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The first historic Abbey was built by King Edward the Confessor around 1045-1050. Its construction originated in King Edward's failure to keep a vow to go on a pilgrimage. It was consecrated on December 28, 1065. The Palace of Westminster became a powerful force in the centuries after the Norman Conquest. Henry III ordered the rebuilding of the Abbey in the Gothic style, to honour Edward the Confessor and as a regal setting for Henry's own tomb. The work continued over 200 years and was finished by the architect Henry Yevele. The Abbey was seized by Henry VIII and closed in 1540. It did not become a cathedral until 1550, its royal connections saved it from the destruction wrought on most other English abbeys. On the 29th of April 2011 Prince William and Catherine Middleton were wed in the Westminster Abbey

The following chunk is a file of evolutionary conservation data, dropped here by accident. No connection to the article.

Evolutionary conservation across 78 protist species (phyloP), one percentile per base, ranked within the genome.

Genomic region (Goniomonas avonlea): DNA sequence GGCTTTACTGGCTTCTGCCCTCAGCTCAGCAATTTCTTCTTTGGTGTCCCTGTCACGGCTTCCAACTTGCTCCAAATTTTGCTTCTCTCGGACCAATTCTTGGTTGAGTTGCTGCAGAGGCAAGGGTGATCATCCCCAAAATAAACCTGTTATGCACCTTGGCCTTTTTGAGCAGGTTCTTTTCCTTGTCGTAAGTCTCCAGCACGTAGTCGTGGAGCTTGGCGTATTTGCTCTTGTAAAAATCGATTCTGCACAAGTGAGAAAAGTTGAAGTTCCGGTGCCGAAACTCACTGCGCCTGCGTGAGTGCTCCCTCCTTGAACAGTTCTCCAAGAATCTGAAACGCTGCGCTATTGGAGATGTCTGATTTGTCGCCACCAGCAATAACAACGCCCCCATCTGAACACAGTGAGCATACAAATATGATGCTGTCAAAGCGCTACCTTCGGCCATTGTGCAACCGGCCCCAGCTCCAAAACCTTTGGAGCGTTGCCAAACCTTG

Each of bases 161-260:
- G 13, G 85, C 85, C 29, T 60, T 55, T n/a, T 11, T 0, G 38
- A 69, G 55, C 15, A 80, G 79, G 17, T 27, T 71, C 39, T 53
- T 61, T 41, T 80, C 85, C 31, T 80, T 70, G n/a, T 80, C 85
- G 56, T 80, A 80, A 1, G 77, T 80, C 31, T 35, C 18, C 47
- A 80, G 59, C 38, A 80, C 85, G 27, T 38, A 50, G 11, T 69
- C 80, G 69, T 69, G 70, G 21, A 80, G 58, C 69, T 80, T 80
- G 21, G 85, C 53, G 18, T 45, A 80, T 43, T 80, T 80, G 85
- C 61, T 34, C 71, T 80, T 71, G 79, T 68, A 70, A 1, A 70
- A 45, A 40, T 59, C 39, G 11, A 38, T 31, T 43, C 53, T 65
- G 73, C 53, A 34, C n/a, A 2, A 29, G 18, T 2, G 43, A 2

The expression "robbing Peter to pay Paul" may arise from this period when money meant for the Abbey, which was dedicated to St Peter, was diverted to the treasury of St Paul's Cathedral. Since the coronations in 1066 of both King Harold and William the Conqueror, all English monarchs have been crowned in the Abbey. The Archbishop of Canterbury is the traditional cleric in the coronation ceremony. St Edward's Chair, the throne on which British sovereigns are seated at the moment of coronation, is housed within the Abbey; from 1296 to 1996 the chair also housed the Stone of Scone upon which the kings of Scotland are crowned, but pending another coronation the Stone is now kept in Scotland.

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